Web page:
The Bonn session saw the emergence of like-minded developing countries making joint statements at key moments.  This grouping included Argentina, Philippines, Malaysia, China, India, Pakistan, Egypt, Saudi Arabia, Venezuela, Ecuador, Bolivia, Democratic Republic of Congo and Mali.

Argentina, speaking for the group, stressed that the term “applicable to all Parties” in the DP decision does not mean that the outcome must be such that all Parties undertake uniform or similar types and levels of obligations. Universality of application is not uniformity of application.

Thus, said the group, the DP work on mitigation should recognise the different nature and level of obligations of developed and developing countries.  Moreover, the mitigation efforts by developing countries are related to the extent of obtaining of finance and technology transfer. Equity must the centrepiece and under-pin any possible outcome of the DP. 

However, many developed countries, especially the United States, think that the differences between developed and developing countries no longer apply, and that all countries have to take on similar obligations.  This is their interpretation of “applicable to all.”

Another contested issue is whether pre-2020 mitigation is primarily the task of the Durban Platform.

The decision in Durban contains a paragraph on launching a workplan on enhancing mitigation ambition and ensure the highest possible mitigation efforts by all Parties.  This is taken to mean mitigation before 2020.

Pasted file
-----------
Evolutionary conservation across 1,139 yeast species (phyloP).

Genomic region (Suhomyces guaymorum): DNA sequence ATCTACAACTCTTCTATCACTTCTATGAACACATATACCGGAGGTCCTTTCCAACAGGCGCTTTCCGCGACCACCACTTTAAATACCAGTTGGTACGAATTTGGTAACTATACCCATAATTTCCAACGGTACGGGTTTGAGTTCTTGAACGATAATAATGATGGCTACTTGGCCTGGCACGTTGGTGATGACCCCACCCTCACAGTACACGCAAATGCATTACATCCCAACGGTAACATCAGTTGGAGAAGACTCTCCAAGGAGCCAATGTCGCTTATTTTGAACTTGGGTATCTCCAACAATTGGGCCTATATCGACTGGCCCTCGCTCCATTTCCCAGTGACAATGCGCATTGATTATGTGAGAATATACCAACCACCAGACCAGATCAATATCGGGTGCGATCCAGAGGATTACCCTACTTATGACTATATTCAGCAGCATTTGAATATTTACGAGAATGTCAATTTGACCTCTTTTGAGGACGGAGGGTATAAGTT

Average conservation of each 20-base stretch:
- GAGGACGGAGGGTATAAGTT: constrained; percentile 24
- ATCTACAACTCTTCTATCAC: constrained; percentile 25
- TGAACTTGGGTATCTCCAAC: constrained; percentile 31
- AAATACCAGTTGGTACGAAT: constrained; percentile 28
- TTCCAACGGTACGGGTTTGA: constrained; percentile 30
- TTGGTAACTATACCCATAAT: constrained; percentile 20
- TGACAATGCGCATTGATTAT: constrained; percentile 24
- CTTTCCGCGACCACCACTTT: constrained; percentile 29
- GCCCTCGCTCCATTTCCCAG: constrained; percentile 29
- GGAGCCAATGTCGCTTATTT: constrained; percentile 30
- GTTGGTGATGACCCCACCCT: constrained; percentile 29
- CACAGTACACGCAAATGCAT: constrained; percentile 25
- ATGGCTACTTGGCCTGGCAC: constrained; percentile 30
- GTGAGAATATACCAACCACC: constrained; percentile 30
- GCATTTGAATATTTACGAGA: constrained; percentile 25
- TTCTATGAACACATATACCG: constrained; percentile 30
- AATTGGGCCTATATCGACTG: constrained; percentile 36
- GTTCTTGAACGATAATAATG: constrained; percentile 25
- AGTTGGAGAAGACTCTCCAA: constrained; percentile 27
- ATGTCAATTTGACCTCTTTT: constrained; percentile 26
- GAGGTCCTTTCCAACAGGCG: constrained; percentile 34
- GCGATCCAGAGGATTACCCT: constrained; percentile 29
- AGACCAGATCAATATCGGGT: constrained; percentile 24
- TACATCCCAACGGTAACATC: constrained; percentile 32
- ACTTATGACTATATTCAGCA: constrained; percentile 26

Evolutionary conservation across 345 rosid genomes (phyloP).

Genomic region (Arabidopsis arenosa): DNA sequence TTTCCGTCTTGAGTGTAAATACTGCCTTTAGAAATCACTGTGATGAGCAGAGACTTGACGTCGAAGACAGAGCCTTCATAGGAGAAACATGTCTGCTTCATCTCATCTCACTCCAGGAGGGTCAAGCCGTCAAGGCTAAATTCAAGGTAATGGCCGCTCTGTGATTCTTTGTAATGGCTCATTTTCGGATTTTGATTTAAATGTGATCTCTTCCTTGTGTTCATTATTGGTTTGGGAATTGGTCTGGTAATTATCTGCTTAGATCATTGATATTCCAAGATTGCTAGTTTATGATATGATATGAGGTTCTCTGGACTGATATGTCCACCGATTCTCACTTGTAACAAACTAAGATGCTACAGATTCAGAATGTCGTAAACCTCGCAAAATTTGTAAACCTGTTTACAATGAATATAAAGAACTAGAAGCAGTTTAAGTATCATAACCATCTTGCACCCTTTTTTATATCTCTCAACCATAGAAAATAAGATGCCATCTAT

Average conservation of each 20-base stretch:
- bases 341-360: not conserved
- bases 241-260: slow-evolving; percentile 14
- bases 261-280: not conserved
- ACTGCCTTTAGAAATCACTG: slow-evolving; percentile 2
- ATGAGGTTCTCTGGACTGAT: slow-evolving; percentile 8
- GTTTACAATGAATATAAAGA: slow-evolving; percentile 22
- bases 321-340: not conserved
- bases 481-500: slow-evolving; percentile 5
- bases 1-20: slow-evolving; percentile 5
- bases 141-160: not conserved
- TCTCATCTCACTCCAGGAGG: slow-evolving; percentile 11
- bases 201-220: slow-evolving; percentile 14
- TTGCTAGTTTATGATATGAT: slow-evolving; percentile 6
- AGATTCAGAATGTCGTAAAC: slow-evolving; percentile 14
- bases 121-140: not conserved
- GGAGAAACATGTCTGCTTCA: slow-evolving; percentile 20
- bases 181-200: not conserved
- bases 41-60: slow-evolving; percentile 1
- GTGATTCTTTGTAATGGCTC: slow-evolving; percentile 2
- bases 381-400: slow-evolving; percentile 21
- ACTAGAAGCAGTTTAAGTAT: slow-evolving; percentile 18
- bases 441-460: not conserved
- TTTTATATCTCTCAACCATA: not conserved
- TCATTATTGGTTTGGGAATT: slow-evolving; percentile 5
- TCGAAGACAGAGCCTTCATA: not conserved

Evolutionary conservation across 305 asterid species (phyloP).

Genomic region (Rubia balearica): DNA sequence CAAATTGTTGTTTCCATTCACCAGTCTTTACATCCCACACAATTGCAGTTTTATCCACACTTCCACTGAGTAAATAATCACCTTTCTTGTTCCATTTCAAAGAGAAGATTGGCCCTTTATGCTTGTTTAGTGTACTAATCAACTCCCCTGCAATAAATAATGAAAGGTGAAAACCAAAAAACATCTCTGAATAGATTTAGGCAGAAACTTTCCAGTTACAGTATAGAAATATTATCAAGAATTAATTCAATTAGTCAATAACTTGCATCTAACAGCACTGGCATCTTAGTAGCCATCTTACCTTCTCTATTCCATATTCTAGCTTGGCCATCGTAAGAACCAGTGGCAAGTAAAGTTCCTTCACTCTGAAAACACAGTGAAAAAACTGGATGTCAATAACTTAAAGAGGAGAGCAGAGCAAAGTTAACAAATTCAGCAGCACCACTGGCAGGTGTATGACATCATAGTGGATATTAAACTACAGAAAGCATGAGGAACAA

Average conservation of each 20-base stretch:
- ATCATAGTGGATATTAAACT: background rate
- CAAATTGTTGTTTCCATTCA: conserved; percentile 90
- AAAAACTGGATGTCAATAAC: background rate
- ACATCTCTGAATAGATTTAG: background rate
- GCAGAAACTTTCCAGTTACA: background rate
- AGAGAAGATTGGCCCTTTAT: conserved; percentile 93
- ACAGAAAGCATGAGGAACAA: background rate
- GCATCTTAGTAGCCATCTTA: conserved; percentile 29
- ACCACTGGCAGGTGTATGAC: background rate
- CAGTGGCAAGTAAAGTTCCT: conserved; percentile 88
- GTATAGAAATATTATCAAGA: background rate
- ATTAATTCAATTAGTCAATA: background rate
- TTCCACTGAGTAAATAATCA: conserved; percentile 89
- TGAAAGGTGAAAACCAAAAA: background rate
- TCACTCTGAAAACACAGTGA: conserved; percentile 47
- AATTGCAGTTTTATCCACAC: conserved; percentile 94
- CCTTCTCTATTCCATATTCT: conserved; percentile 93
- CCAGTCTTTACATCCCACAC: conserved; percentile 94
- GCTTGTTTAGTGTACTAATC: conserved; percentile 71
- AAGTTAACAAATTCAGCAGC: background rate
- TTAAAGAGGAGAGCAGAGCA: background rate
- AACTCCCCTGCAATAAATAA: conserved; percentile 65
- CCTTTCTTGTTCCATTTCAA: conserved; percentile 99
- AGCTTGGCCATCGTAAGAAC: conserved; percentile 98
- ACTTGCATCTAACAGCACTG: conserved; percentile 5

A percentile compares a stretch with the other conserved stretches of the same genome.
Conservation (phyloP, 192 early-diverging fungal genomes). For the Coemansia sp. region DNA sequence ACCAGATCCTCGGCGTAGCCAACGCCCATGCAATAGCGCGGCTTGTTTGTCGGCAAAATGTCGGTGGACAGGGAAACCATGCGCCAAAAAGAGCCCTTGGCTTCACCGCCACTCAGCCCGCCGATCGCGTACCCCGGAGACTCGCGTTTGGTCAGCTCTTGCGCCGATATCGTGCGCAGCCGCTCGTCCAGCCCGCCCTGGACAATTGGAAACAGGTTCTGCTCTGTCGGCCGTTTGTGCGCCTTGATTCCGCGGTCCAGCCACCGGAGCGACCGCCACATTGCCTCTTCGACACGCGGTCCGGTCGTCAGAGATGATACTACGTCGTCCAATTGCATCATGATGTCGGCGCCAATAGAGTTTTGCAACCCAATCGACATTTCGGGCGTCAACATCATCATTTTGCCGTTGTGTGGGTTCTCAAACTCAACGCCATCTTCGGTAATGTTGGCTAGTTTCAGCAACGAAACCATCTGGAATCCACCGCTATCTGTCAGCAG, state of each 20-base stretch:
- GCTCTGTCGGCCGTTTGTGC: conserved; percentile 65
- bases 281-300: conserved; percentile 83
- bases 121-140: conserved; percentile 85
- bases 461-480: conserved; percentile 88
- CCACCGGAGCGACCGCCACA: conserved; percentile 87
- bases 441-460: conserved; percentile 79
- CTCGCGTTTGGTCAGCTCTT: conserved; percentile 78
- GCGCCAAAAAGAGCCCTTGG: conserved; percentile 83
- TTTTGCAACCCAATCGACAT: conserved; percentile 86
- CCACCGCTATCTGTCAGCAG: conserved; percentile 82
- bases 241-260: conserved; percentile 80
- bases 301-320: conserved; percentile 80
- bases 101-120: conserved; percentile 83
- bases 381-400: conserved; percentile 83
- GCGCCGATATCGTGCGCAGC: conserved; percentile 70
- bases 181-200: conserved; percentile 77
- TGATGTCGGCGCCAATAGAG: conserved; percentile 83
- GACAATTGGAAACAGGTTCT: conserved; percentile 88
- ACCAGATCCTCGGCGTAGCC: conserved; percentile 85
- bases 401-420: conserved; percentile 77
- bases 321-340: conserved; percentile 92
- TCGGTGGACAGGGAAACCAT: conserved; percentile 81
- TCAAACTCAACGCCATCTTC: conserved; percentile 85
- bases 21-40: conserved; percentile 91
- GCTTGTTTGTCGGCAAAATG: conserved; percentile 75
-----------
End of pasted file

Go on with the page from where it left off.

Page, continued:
The provisional agenda for the DP group had an item on “work-plan on enhancing mitigation ambition.”  Several developing countries, including China, the Philippines, India, Egypt and Saudi Arabia, opposed having a separate item on this, arguing that it should be subsumed under an item on all the work of the group.

They were concerned that shifting the pre-2020 mitigation issue into the DP group would marginalise the issue that developed countries are scheduled to commit to deep emission cuts as part of the outcomes being negotiated in the other two groups (KP and LCA). 

The focus of pre-2020 mitigation, at least this year, should be in the KP and LCA groups, while the DP group should focus on basic principles, scope of work and post-2020 mitigation.

However this was strenuously opposed by the EU, other developed countries and the small island states and LDCs, which want to start work immediately in the DP group on pre-2020  mitigations.

Eventually, on the last day, a compromise was worked out in which all the elements of the DP decision would be discussed in two work-streams, one of which would be on enhancing mitigation ambition.

A big tussle also took place on who should be the Chair of the DP group, there being candidates from India, Trinidad and Tobago and Norway.  Open meetings and closed consultations took place throughout the two weeks.

Eventually it was agreed that J. Mauskar of India and M. Dovland of Norway would be Co Chairs in the next 13 months, while Kumarsingh of Trinidad and Tobago with a person from a developed country would take over from mid-2013 to end-2014, and an African together with a developed country person would co-chair in 2015.